Sunday, January 25, 2015

Dealing With the Confrontational Family Member


 Atheists Dealing with Religious Family and friends, secular parenting
Atheists Dealing with Religious Family 
(or Religious Friends)

Before going in to my brilliant answer to this problem, I have one question for you:

Can you appreciate where they are coming from?   

We know that the churches talk about atheists as though we are devil worshipers and all manner of evil things. The pulpit scares churchgoers. These beloved family members and dear friends of ours live with a very deeply-rooted fear of sin and evil and demons and all manner of dark things that humans have created...  Generally, these people do not understand that atheists neither believe in such things, nor do we have an agenda in alignment with any such invented force as dark side; but that is what they are taught about atheism.  
Their fear is genuine and bone deep. 

Believers can have some very real and profound emotional trauma when they think about their loved ones spending eternity in an everlasting punishment of hell. I have the utmost compassion for them.

I’m a non-snark kind of person and I sincerely discourage attacking the believer for their belief even if they are attacking you for your atheism.  Their deep-seated fear may be unmovable. It’s possible that they will never accept your atheism. Remember, their church and their friends are advising them about their responsibilities to confront you about your atheism...what to say, what to do, and how to address you. They are very confused and they may be getting some terrible advice about how to handle it.

If only the advice was Live and let live we could all simply move forward and love one another, but it is unlikely that our beloved family members are hearing this healing and peaceful tenet from their spiritual support staff; it is more likely that they are hearing advice in how to entrap you, lure you, shame you, put fear in to you, or some other unscrupulous means of ensnaring new believers.

Make no mistake, they are scared to death.

Sadly, churches are so very good at creating fear rather than at alleviating it. But I do have a few ideas that I hope may help in keeping the conflict to a minimum. Keep in mind that everyone is different, every situation is unique, and we can’t really control anyone except for ourselves. Furthermore, remember that recovery from shock, disappointment, and pain requires time to heal the grief.
I offer these tips. 




Beforehand: Plan the conversation. Schedule the time so that everyone is rested, prepared, and has adequate time to discuss. Remember, you may be changing your relationship with beloved family members during this conversation and they may need time to regroup. 

1. Keep calm.  When talking with these beloved people (now possibly appearing as out-of-control angry people) we must acknowledge that the news is new and alarming to them. Most clergy people and public messages paint atheists as actual demon-worshipers. Let these people have the time to vent their fears and anger. Fight all urge to respond with anger.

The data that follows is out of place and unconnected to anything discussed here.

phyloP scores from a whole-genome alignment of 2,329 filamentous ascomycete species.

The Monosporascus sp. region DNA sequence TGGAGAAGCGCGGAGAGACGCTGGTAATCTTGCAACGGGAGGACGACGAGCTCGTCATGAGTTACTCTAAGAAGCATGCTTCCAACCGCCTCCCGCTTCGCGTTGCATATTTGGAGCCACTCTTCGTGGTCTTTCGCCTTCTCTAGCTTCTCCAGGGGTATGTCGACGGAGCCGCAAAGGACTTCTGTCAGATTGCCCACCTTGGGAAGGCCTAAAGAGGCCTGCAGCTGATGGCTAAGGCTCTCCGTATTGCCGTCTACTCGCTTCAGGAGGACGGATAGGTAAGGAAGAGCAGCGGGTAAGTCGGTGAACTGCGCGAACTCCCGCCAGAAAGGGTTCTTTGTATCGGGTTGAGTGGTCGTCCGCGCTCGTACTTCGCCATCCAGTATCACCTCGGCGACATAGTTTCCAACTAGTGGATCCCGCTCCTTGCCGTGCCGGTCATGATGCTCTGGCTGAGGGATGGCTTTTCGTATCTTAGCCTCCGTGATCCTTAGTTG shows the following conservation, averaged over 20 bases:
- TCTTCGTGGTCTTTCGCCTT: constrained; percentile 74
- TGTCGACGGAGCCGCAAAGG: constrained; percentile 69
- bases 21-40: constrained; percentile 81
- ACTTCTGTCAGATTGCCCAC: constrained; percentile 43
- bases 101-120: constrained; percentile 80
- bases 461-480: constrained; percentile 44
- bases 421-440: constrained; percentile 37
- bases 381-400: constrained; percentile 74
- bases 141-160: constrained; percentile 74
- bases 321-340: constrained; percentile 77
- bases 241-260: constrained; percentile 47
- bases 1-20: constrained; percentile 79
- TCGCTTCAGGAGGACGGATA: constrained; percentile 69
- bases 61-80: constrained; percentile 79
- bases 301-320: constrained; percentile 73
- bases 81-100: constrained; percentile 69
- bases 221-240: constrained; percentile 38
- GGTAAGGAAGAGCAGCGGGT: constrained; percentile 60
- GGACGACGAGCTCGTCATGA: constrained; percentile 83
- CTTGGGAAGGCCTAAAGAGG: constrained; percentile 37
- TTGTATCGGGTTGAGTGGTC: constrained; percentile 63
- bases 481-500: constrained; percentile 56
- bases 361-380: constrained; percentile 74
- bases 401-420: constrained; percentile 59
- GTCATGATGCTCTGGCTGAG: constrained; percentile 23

This does NOT mean that you stay in the room
 if any person becomes abusive. 


2. Avoid religion-bashing. Believers take their beliefs very personally and a person being attacked will always respond in attack mode. Besides, we are big enough to accept that their beliefs are important to them and we can respect that. We also can recognize that they are the fearful ones here, not us.
Be sympathetic to their fears and concerns.
 


3. Be factual about where you stand. Present your reasons if you must, keeping in mind that no explanation will be enough. This is not the time to disparage their beliefs but to explain where you are and how you got there. 

4. I strongly discourage debating believers. Debating and arguing has never changed a person’s point of view when they are in crisis and self-protection mode. Assume that the process will take time. It is not always possible to fully avoid debating. Maybe leave them with a great website or a letter to read and explore, then make plans to talk about it again at a later time. 

5. Know that they are “taking you to church", Women’s group, friends, clergy, or other members of their church for advice. Recognize that their words may not be their own. These so-called supportive friends are whipping up the fervor to a fevered pitch and your beloved friends and family are not getting any honest messages of love, healing, or acceptance. They may feel intense pressure to put forth their church's byline.

In other words, you are, first, facing the religious community by-line more than the real issues of your loves ones.


6. Reassure the people that you love, family and friends, that your atheism does not change how you feel about them, nor does it change the person that you are. Listen again and again to their fears. Model calmness and courtesy.
Respect their need for time to grieve.
 


7. Assure them that you have no desire to confront their beliefs, recruit them in any way, become a different person than they know you to be (except for being and feeling more honest), or have anything secret or unknowable about your life. Your atheism is simple and open and completely knowable. You are very comfortable answering any and all questions that they may have.
They truly don't know what you mean by atheist. 


8. Identify areas of agreement. We all love each other and we love the kids. We are all doing what we sincerely believe to be the right thing. We are talking over this issue because we are honest and because we respect one another. We want to remain a close, loving family.

9. Make it clear and firm, whenever the need arises that you expect them to respect your parenting toward the kids and that there is to be no secrecy about talking about religion with the kids. Our parents had us to parent and we have our children. It is truly within our rights as the parent to protect our children from secrecy and other situations that put our children in uncomfortable situations. I don't know a single child who is at ease keeping secrets from their parents.

10. And finally, Love them through it. Even though the disagreement remains between you, do all you can to keep the relationship intact, healthy, and affectionate. Give them time to grieve the idea that you will share their faith with them for their mythical eternity. You may have to ignore some of the conflict and focus on the good. Life is about connection after all.